In construction, perfect conditions have aligned to create a gigantic boom. Yahoo has termed America a ‘massive housing estate’, as private and public construction firms seek to capitalize on the trend of high house prices, wealth accumulation and low mortgage rates. As construction ramps up, so do safety concerns. There was already a shortage of health and safety professionals as a result of COVID-19, and these roles haven’t been spontaneously filled due to the easing off of restrictions and death counts. With that in mind, action needs to be taken to protect at-risk construction workers.
New risks and threats
While health and safety has often only been concerned with physical threats, there is a growing understanding that properly protecting employees needs to encompass a lot more than that. Safety and Health Magazine recently reported a big surge in the number of construction workers reporting mental health concerns. Given the dangerous nature of their work, this becomes a workplace health and safety issue, and this has enhanced the risk they face. For instance, the CDC reports that Austin-based construction workers now experience five times higher risk of injury than prior to the pandemic. Similarly, in New York, which typically a strong area when it comes to construction safety laws, the risk has risen 33%. Private litigation has been key. In both New York and Austin construction accident lawyer action has had a significant role in applying the law and providing assurance where OSHA, who are thinly spread, cannot. Going a little further for construction workers will help to safeguard their all-round safety, and that of their colleagues.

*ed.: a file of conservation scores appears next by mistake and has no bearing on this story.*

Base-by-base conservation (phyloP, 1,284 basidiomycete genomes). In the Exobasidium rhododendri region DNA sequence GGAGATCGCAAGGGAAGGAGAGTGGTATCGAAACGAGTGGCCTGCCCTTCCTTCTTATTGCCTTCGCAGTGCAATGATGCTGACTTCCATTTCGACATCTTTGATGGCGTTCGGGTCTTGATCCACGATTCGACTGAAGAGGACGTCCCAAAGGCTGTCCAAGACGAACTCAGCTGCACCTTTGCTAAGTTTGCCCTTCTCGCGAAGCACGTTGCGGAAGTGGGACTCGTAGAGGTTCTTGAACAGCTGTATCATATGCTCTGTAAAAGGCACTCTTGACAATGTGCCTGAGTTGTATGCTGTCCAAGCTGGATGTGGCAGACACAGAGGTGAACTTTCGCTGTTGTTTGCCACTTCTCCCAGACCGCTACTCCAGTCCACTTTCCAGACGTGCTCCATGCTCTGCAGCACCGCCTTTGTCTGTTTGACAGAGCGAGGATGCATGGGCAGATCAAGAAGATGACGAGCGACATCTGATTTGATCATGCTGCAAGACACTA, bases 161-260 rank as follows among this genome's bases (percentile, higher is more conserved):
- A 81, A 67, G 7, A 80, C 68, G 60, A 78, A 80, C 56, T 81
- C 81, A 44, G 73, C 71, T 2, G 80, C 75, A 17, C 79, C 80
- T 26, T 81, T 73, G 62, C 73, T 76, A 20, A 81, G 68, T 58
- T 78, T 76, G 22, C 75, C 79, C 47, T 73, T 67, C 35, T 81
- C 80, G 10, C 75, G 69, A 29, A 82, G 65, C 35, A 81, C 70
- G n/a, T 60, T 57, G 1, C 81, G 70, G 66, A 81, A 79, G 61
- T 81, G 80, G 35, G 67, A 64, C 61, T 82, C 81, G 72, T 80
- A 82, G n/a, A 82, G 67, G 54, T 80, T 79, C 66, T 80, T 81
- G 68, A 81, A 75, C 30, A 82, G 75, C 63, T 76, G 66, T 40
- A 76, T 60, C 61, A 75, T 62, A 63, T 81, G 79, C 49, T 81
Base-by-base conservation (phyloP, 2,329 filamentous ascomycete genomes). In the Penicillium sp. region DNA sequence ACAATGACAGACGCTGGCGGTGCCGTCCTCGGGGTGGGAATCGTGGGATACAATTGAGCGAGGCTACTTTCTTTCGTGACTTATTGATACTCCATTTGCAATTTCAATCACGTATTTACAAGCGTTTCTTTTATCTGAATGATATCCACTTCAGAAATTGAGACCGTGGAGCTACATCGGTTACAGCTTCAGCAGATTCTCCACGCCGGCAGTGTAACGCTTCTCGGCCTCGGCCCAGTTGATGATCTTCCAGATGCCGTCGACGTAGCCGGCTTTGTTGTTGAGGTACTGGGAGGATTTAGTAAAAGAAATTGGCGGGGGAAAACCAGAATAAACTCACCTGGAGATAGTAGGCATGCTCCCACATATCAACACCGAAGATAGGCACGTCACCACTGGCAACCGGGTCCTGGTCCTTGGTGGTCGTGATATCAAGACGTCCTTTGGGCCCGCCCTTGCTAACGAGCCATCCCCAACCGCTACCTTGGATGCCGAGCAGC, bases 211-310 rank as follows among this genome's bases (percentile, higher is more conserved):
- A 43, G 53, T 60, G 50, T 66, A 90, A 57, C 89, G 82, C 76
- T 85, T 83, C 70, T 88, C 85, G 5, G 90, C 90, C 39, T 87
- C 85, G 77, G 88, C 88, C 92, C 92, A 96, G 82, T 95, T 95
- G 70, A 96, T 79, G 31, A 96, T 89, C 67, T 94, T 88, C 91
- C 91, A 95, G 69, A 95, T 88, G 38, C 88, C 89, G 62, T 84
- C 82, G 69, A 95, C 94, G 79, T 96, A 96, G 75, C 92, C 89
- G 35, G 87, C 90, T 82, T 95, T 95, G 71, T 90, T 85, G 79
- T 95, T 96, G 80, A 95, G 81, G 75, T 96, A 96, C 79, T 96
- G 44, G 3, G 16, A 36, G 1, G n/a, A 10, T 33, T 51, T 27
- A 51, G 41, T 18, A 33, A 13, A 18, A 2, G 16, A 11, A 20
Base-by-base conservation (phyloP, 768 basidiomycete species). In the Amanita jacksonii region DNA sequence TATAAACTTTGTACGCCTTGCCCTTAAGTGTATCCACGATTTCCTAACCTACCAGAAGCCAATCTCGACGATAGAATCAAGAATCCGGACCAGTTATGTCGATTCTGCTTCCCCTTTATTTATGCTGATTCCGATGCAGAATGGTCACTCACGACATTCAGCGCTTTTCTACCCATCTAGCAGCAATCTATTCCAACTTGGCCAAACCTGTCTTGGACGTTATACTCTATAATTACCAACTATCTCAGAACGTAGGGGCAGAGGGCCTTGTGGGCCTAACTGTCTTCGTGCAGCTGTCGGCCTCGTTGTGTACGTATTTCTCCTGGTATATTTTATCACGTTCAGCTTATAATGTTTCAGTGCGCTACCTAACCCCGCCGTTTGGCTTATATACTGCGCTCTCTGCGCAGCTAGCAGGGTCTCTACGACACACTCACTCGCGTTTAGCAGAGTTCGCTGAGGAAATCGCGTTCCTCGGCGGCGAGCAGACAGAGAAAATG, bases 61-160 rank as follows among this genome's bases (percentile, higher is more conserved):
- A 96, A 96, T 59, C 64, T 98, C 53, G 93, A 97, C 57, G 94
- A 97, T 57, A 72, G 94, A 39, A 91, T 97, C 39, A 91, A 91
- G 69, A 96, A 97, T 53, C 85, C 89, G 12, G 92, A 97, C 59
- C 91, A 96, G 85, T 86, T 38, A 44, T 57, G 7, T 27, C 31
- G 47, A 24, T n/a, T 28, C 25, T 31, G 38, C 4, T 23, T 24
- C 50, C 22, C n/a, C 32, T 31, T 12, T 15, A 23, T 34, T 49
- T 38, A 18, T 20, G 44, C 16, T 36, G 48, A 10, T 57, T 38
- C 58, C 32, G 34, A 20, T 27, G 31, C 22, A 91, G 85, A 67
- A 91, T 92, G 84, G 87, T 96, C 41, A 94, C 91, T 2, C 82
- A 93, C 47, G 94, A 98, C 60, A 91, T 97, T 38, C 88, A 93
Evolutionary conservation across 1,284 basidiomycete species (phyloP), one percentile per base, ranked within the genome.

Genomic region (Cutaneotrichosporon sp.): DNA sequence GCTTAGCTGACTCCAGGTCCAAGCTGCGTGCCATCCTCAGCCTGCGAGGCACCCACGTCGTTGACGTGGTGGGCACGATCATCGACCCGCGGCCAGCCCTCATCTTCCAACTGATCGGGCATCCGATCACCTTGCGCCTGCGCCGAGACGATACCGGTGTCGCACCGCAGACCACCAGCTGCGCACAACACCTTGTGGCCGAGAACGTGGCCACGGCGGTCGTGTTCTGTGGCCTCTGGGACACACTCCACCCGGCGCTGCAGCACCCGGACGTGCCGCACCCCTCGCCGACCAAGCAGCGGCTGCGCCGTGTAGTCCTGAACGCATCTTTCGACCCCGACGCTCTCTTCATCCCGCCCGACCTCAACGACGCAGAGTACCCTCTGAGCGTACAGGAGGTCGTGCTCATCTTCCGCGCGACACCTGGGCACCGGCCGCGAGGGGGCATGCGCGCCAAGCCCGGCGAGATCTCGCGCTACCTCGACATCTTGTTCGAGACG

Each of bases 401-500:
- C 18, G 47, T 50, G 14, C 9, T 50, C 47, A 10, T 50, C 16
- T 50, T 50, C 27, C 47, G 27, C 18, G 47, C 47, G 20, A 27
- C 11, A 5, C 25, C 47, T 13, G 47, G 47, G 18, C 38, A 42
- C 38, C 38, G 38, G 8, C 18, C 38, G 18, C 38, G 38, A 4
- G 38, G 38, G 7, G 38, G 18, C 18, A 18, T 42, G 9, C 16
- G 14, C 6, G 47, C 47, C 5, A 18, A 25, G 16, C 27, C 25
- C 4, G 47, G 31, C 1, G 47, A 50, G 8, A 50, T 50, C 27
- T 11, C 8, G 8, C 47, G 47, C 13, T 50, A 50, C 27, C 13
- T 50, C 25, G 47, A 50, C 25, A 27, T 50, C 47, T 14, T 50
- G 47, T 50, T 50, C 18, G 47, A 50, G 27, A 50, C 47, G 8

Expanding the unions
Outside of private litigation, the best historic protections that construction workers could obtain was professional union representation. Membership of unions has been correlated with lower injury rates and better success when suing employers for potential negligence. However, according to Construction Dive, membership rates have only remained consistent – and overall membership is in decline. Unions are controversial in the US, but it is clear that construction unions are a beneficial force. Workers should become affiliated at the first opportunity to safeguard themselves against existential threats, or at least the evidence suggests at much, though clearly union membership entails a range of other responsibilities.
Raising the issue
Given the expediency required to solve the housing crisis, officials and news outlets could be forgiven for not shining a light on unsafe workspaces. Simply put, houses are needed – now – and this will often come at the expense of worker issues. This shouldn’t be the case. As The Atlantic recently highlighted, there is a darker side to many of the shining condos and skyscrapers flying up around the USA. It is of crucial importance, both for the health of workers and the wider national conscience, that these issues are raised and rectified.
Bringing important issues to the fore is a crucial part of public pressure, and it’s a dire moment in the construction industry. Before more serious accidents can happen, a pause needs to occur and employee safety assessed properly. The next generation of houses and homes needs to be built on sustainable and safe hands – not the opposite.